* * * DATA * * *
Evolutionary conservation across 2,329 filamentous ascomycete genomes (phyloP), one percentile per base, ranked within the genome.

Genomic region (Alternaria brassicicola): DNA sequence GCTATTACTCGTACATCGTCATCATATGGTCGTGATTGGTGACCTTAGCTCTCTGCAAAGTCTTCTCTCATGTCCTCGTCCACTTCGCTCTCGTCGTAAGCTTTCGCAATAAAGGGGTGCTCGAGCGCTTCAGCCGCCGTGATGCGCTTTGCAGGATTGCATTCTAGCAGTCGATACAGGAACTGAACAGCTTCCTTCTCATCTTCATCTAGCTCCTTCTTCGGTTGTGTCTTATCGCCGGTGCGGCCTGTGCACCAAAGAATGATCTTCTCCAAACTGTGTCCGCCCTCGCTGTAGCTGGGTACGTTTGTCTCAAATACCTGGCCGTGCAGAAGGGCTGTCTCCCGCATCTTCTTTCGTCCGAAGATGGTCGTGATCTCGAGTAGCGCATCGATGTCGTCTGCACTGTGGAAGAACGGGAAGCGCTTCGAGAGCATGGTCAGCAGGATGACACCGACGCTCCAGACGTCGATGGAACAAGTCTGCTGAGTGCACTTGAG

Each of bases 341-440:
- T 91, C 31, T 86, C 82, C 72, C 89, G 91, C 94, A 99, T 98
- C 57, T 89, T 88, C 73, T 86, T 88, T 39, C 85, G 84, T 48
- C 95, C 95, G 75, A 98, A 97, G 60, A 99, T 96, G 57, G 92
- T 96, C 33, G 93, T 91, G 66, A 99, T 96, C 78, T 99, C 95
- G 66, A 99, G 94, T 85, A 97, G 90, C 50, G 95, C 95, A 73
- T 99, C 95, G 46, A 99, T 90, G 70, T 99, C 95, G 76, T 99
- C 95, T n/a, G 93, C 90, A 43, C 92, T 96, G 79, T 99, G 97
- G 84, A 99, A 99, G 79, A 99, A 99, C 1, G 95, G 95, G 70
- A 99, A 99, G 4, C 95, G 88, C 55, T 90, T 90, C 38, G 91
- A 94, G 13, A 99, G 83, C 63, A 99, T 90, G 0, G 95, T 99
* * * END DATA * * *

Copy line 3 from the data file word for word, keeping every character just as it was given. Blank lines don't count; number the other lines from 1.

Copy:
Each of bases 341-440: